Attaching 1/4" or 3/8" Drywall to Horsehair Plaster Ceiling (No Wood)

My apartment ceiling remodel has ground to a halt. The contractor discovered that there are no wood studs above my horsehair plaster and steel lathe ceiling (circa 1895), only metal and concrete. (The building was originally a hotel.) He thought (eronneously) that he'd be able to screw 5/8" drywall directly to the plaster and that it would hold. The city inspector thought otherwise, and advised that we hire and architect to design framing to support the drywall.
BUT, I was wondering, can 1/4" or 3/8" drywall (because of its much lighter weight) be scewed directly into the horsehair paster and steel lathe ceiling without falling down, if it is not screwed into any studs? I've done a test by screwing a drywall screw into the plaster (which is about an inch thick), and it holds very well. It's only when you rock it from side to side with a good amount of force, using the extractor-side of a hammer, that the plaster starts to crumble and the screw falls out.
So, which do you think would be the better/cheaper/safer option, framing and then attaching 5/8" drywall to the frame, or somehow fastening thinner drywall directly to the plaster ceiling?
Thanks very much.
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snipped-for-privacy@gmail.com wrote:

Neither or none of the above, Given that problem I would call in an old fashioned plastering contractor and have the ceiling redone to whatever specs you want. Think of the advantages, a skim coat and a few repairs will be very light weight, it won't support mold, it will look better than drywall (think butt joints, the drywall ceiling curse), your inspector will love it, and you may very well save money. Whatever you use on the walls, at the ceiling interface there will probably be crown molding, so that is not an issue. HTH
Joe
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I'd say that would be the easiest solution, except that the plaster ceiling is **very** damaged. It's basically like swiss cheese and would take a a miracle worker of sorts to bring it back to visual uniformity. We really can't afford that kind of craftsmanship. For every technological advance over the last 110 years, they seemed to need to punch a hole in that ceiling!
If we were left with the two other options, which would you recommend?
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I think you need to know what the repair idea costs before assuming you can't afford it. I mean, you can't say 100 is greater than X if you don't know what X equals.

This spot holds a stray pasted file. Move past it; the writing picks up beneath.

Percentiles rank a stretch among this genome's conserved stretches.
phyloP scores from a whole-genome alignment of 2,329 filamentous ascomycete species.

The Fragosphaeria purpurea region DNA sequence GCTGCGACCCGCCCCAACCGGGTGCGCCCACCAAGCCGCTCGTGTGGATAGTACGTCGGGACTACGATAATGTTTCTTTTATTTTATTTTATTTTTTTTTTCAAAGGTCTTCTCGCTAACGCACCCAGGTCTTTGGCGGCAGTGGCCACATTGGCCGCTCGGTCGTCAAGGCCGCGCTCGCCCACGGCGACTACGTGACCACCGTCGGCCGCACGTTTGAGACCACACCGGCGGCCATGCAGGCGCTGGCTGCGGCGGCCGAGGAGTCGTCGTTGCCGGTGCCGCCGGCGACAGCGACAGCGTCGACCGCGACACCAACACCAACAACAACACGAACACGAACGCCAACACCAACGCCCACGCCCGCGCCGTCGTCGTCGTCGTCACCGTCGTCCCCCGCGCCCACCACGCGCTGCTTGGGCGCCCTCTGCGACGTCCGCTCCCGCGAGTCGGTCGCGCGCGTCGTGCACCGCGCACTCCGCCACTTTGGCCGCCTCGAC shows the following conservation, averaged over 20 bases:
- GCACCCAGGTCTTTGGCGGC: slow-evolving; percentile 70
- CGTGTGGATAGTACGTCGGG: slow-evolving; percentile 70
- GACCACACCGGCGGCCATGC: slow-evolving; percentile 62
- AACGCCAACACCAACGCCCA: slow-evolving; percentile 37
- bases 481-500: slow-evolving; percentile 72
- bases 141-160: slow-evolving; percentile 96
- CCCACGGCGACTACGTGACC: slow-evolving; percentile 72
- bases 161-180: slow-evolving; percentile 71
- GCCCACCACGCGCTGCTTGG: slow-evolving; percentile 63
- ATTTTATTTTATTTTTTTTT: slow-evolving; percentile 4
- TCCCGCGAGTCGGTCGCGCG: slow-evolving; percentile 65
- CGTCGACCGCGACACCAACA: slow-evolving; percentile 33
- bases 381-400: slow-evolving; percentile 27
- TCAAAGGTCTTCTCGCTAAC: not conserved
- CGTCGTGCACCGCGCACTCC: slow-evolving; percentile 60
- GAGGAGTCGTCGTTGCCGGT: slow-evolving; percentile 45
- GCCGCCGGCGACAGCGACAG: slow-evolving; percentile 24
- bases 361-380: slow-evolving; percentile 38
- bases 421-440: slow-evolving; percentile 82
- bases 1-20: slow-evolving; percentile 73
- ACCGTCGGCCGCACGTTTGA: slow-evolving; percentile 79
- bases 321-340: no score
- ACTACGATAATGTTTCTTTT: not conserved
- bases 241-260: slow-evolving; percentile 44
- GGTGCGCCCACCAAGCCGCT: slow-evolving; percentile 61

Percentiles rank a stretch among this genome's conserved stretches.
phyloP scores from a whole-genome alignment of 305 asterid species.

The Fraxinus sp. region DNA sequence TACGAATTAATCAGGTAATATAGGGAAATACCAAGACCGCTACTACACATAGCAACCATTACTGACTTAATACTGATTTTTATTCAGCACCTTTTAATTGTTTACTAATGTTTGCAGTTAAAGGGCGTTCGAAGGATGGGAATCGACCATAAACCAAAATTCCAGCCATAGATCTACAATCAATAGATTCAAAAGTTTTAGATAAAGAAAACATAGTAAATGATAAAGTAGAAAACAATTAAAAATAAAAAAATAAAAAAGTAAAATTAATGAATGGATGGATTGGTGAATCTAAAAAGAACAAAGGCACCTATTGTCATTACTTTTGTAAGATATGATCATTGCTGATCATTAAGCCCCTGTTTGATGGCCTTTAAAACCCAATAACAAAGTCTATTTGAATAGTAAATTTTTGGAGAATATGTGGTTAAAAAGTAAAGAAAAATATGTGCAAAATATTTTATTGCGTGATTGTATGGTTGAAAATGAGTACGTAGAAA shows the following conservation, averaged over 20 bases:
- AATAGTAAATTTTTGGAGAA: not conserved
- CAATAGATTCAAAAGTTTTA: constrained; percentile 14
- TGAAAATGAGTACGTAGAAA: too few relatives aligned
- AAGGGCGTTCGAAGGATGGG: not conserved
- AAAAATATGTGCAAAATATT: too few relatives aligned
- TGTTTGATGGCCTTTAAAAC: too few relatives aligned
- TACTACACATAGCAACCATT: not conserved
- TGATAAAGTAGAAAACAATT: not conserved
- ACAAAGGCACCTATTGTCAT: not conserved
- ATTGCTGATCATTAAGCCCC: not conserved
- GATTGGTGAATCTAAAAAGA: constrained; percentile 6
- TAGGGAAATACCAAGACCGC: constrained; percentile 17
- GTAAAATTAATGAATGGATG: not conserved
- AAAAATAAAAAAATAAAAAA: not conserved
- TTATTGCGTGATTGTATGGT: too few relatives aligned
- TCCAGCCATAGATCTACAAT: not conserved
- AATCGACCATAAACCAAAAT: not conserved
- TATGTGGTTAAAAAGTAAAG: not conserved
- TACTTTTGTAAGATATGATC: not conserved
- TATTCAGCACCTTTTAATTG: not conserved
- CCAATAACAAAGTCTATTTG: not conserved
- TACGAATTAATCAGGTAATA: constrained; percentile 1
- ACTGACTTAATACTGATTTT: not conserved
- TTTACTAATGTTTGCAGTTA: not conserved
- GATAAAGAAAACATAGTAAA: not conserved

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True. Well, this may be for another post, but we've got approximately 480 square feet of plaster ceiling to deal with. Probably about 20 sq. ft. of which is completely missing, seven or eight holes greater than 1' square, , and perhaps 20 or so smaller holes in the 2" to 4" range. Could you estimate how much that might cost to repair?
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No. I'm not in that business. Call a couple of real hardware stores and see if they can recommend anyone who specializes in this kind of work. A local historical preservation group may also be helpful, along with a call to a couple of architect's offices.
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On Dec 20, 1:16pm, snipped-for-privacy@gmail.com wrote:

Neither.
The repair has to be the most sensible thing. No matter how many gaps, holes or whatever, if you have sound metal mesh it can be repaired and renewed. FWIW, if it were my pad I'd buy some good quality plaster mix, some tools and at least get some of the obvious repair work out of the way. Plastering isn't neurosurgery, but it takes some practice and a steady hand. It is about on a par with the way pro painters and accomplished DIYers cut in their trim before slathering on the main coat of paint. Seems to me, based on observing a plastering crew on the Left Coast some years ago, that an average room can pretty well be finished off in two half days by two guys. If you simply must cover the plaster with something, consider the stamped tin ceiling tiles which are newly popular these days. Put them up with construction adhesive and finish with crown molding and you have a dandy Victorian ceiling. HTH
Joe
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I was thinking the same thing. Just fix the plaster and be done with it.
OR
Install a suspended grid ceiling, but the hangers will need to be concrete anchors drilled thru the plaster and into the concrete.
I agree the screws will not hold jjust into plaster.
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On Dec 20, 3:11 pm, snipped-for-privacy@nomail.com wrote:

Couldn't I just attached 1x3s to the outside edge of the ceiling using heavy duty toggle bolts or very coarse screws that will grab into the metal mesh (and then do the same at regular intervals across the ceiling) and then attach the drywall to to the 1x3s?
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By the way, I don't think you need an architect to design framing. A smart carpenter should be able to do this. Hell...a bunch of Amish people can raise a barn in a day without architects.
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On Thu, 20 Dec 2007 10:45:53 -0800 (PST), snipped-for-privacy@gmail.com wrote Re Attaching 1/4" or 3/8" Drywall to Horsehair Plaster Ceiling (No Wood):

Holds what very well?
As an engineer, I would want to know how many Lbs of weight it holds before it tears out. I would want to know that for a random sample of about 1 per each 2 sq.ft of ceiling. Then I could tell you if it would work.
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